How to Buy Apple Stock at a Fraction of the Price

NEW YORK (TheStreet) -- At first glance, Apple's (AAPL) stock price, at about $570 today, looks expensive. This is true, in part.

It's actually very expensive when compared with most others on the Nasdaq and NYSE. While it may be in the exchange's best interest to have lower stock prices to create more volume, the high price of Apple may be the reason why it's not too late to jump on the bus.

I have been an on-again, off-again bull with Apple for some time now. Much of my bias at any given time is based on the option premium and a comparison of other investments that I can make with the same dollars. I also pay close attention to the technical patterns of AAPL's chart. I examine charts in different time periods to look for patterns and/or opportunity. Combining fundamentals along with technical analysis allows for greater expectation of positive results.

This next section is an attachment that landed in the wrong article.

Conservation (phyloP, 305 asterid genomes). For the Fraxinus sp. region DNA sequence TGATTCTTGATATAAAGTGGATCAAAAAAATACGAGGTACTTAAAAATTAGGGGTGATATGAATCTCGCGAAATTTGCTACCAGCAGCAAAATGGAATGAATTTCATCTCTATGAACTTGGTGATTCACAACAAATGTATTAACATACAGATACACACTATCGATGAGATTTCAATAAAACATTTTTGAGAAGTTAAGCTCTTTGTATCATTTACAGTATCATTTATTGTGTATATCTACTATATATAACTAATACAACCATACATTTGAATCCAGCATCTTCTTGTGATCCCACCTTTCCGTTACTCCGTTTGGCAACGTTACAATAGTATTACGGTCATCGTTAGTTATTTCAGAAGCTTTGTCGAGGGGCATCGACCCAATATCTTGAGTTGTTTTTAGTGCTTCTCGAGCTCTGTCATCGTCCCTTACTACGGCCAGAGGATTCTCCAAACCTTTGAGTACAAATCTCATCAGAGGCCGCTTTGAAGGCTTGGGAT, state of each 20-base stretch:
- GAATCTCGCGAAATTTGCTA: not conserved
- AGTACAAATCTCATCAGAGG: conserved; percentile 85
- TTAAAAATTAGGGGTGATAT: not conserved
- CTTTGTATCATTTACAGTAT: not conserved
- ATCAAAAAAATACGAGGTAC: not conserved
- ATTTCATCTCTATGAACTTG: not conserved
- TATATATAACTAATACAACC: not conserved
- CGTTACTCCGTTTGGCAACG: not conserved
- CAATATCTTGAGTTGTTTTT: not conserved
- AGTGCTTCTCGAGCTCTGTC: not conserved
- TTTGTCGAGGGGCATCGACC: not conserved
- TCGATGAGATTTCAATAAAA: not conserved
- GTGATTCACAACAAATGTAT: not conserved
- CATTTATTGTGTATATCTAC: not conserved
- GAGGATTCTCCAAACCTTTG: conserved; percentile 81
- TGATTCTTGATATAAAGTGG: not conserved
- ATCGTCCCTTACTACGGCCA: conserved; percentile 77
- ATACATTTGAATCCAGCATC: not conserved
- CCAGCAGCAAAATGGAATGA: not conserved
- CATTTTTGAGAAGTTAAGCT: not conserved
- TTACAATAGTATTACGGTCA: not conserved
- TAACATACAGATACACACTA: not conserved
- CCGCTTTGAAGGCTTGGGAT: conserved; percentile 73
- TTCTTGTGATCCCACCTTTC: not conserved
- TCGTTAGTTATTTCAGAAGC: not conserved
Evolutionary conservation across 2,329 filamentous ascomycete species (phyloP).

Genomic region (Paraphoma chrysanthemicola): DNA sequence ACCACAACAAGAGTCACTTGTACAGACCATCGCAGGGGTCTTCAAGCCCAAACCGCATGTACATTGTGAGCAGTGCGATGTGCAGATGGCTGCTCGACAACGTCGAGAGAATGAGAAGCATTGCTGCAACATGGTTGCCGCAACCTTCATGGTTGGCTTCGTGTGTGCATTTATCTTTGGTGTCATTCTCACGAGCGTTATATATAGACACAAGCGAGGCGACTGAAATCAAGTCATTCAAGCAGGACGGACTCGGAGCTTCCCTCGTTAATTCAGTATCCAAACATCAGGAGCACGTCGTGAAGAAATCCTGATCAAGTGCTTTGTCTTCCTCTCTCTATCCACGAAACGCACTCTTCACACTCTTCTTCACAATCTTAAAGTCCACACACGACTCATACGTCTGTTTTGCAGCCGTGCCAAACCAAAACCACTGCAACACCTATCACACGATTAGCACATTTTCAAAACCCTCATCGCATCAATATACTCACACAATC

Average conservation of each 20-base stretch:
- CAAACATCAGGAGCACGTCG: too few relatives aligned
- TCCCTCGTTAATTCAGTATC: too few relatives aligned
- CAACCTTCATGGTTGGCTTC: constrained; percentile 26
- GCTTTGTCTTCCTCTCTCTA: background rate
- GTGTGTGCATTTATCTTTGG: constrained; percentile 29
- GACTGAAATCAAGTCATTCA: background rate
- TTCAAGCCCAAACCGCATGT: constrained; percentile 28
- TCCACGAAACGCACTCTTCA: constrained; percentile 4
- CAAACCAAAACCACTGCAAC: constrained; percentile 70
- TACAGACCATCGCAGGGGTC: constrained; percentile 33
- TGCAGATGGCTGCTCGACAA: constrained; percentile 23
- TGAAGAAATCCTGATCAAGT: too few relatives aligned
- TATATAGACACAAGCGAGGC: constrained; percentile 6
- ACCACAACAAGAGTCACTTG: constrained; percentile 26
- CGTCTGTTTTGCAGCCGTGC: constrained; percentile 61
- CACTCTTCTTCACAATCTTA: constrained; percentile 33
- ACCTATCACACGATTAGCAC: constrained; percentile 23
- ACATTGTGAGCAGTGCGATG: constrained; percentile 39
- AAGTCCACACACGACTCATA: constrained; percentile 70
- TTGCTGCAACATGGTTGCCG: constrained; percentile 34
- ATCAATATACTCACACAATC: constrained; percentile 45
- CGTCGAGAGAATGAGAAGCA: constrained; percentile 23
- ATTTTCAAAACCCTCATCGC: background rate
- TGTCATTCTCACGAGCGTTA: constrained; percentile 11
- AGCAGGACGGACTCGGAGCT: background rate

With Apple holding the title of one of the greatest stocks to buy on weakness, it may appear that now is one of the best times to go long. After all, the 52-week high, reached April 10, is $644 -- $74 higher than today. Of course, some may argue after the longer-term move higher in price, a larger correction is likely. This may be true, but there are ways to protect your portfolio from getting hammered too hard in case of a crash.

The main problem lies in the price tag of $57,300 for 100 shares. Even if you have $60K to invest, you would be well-advised to consider the concentration of risk you may have. If you believe Apple is going higher but you have no exposure to Apple, it doesn't really matter how right you are.

One way to control $57K worth of Apple is using options. I know what a lot of people think when I suggest options: "The call-put-strike-price thing seems so complicated." Granted, there may be some terms that are not used outside the world of finance all too often, but the terminology largely makes sense when you think about how they came about.